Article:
by Jonathan Gehrz | June 18, 2012
Throughout the dissertation, a great deal of attention is paid to the conceptualization, review and conduct of the research study. The emphasis is often placed on the development of the manuscript document itself. Yet, the decision to pursue a doctorate extends to something far greater. It is, after all, the highly-valued skills, knowledge, competencies and attributes of the individual, a successful researcher/future PhD, which stands as representative of our unique contribution(s) to a chosen field. It is in taking this journey that we are all distinctively challenged to develop our own intellectual abilities and take control of our own personal (not just academic) development.
In my day to day work, the importance of self-development and needs assessment is often the single most important step in determining a best course of action. Yet, it is also the step often given the least amount of attention. Certainly, one must be attentive to the task, whether that the completion of a smaller task, the dissertation, or even the degree at large. It is, however, equally important that we consider the task in relation to your current needs and growth as a scholar. Whether it found in the domain of theoretical or methodological knowledge or the skills encompassing scientifically sound research; we are all growing in our proficiency and experience as scholars.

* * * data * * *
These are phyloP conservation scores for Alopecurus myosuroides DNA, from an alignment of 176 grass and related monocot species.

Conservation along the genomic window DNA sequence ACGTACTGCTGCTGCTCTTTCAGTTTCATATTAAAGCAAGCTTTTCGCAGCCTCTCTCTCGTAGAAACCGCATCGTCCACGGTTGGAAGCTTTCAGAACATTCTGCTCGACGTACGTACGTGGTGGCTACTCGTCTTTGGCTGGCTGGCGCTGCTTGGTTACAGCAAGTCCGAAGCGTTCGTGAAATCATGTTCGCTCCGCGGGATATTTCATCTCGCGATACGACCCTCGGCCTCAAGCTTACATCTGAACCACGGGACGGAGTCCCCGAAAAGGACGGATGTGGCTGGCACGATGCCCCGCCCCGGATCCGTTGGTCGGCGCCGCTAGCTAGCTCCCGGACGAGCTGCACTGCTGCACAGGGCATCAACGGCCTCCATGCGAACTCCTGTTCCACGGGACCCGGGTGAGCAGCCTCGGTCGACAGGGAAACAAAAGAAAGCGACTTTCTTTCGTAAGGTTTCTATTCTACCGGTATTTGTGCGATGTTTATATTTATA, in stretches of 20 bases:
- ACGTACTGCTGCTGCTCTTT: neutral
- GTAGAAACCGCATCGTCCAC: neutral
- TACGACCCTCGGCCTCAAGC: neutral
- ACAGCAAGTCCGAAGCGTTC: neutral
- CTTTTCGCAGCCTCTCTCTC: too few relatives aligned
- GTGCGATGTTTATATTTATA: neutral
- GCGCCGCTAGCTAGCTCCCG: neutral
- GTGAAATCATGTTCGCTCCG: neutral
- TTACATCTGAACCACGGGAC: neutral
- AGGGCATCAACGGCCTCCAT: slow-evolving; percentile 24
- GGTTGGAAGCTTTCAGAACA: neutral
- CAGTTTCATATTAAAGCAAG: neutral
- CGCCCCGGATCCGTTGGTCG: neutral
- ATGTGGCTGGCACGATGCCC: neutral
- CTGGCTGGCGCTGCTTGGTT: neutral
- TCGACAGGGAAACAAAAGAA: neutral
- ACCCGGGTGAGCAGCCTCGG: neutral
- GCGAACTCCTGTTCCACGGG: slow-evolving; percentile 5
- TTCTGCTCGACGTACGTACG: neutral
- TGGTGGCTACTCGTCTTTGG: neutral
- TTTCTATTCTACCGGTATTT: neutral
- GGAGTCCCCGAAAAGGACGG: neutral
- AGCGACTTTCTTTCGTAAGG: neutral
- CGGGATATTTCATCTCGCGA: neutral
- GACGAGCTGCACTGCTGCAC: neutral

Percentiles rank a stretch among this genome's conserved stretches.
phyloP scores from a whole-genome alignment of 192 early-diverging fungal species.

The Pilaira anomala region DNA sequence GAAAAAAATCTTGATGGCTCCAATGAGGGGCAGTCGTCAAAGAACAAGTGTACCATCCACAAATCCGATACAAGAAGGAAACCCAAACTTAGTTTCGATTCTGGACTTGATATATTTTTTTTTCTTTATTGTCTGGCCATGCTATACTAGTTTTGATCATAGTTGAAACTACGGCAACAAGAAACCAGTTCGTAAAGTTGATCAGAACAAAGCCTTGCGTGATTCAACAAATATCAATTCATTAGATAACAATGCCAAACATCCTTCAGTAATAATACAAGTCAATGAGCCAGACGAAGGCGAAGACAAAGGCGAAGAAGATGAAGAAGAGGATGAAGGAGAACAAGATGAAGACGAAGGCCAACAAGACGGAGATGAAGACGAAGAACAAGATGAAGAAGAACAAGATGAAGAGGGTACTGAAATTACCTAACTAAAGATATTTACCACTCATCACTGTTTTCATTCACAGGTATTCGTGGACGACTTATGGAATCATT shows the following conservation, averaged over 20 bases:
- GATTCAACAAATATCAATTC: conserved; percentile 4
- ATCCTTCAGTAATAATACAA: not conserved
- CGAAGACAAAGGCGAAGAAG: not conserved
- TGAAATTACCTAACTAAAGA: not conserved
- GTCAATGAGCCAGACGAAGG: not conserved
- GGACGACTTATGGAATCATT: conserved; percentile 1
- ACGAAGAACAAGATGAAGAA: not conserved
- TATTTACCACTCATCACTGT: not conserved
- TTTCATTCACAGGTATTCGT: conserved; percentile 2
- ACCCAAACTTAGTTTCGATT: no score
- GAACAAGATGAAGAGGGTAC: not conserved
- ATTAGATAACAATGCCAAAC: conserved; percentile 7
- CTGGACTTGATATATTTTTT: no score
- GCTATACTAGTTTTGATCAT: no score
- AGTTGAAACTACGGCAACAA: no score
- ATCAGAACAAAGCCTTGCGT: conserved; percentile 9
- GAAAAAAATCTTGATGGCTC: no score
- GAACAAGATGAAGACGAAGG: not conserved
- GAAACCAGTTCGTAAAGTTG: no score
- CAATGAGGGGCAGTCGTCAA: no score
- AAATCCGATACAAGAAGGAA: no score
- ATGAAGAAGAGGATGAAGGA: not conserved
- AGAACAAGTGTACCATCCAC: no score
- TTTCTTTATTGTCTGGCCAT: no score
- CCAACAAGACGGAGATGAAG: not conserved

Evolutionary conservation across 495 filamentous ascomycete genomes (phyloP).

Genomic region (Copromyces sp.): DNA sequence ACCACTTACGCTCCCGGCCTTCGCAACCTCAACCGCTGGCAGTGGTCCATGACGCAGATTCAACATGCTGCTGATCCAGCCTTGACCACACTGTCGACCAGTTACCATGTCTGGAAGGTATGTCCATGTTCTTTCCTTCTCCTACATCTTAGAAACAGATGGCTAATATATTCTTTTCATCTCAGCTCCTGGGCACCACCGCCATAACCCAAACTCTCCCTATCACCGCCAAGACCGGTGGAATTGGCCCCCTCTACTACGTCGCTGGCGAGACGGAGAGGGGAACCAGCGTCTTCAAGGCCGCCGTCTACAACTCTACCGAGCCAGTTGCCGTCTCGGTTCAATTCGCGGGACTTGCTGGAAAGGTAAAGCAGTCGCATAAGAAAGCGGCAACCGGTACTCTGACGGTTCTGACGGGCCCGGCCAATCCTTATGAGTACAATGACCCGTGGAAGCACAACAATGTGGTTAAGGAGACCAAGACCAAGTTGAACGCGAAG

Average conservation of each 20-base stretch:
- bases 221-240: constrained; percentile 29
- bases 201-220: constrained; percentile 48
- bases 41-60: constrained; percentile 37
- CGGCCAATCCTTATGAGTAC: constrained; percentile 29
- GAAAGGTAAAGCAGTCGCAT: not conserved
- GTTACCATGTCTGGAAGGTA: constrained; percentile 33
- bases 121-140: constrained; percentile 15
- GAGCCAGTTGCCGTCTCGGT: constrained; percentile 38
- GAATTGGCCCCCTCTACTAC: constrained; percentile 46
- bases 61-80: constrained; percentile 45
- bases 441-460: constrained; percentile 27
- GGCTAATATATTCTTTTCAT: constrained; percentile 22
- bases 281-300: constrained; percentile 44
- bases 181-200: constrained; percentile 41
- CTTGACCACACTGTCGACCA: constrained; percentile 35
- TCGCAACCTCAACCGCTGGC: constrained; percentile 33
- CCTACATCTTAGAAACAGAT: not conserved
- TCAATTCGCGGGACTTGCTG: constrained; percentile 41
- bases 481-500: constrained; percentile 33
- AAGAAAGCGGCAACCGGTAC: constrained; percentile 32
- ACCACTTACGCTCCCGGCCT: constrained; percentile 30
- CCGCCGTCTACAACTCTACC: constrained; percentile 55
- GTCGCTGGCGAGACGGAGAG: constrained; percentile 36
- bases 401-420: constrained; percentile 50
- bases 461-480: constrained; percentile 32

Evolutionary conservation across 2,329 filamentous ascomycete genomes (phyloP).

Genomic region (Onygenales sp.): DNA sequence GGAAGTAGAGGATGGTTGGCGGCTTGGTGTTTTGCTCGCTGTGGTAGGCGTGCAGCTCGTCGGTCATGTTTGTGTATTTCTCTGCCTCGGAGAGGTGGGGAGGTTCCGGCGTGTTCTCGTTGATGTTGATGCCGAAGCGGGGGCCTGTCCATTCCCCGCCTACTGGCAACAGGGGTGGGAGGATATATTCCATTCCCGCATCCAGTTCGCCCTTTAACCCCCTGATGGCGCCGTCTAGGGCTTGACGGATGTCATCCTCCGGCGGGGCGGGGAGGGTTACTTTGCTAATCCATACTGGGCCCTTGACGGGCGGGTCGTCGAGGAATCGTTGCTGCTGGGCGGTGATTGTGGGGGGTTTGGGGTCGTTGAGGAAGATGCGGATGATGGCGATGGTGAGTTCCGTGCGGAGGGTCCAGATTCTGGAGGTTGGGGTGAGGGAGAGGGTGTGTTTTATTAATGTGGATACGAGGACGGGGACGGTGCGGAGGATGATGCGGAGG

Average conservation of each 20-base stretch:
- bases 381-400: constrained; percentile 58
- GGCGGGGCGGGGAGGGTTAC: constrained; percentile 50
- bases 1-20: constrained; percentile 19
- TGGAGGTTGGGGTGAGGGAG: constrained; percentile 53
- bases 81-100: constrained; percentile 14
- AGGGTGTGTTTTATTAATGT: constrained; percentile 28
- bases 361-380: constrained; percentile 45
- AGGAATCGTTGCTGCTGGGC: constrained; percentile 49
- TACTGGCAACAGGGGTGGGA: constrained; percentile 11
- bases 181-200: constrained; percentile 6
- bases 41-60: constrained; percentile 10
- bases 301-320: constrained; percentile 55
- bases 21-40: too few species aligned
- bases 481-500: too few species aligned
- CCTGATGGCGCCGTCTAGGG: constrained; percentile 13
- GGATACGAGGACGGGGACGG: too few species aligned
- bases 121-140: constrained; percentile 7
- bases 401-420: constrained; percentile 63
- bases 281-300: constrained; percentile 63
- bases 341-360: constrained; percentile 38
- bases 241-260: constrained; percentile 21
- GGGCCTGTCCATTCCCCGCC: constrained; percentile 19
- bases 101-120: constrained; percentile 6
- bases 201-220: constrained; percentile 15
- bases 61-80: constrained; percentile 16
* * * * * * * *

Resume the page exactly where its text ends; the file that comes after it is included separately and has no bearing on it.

So as you continue your journey, be mindful not only of your effort to develop a scholarly written work, but be mindful of your development as a scholar. Be patient with yourself, as your path is not pre-determined. And remember, the journey is not simply about completing a written work, but an investment in your own development.
While not all-encompassing, consider your proficiency in the following areas:
Awareness – You demonstrate an understanding of your research and field.
Leadership – You possess the skills required to lead and deliver.
Interpersonal Skills – You have a deep understanding of how one’s behavior impacts others and respond perceptively to others.
Written and Oral Communication – You are able to construct clear and coherent arguments appropriate to purpose.
Project Management – You apply effective project management through the prioritization of activities as they relate to your research goals.
Drive and Motivation – You demonstrate self-discipline, motivation and persistence.
Problem Solving – You demonstrate the ability to think critically and to develop creative, thoughtful solutions.
Data Analysis – You demonstrate the ability to critically analyze and evaluate data.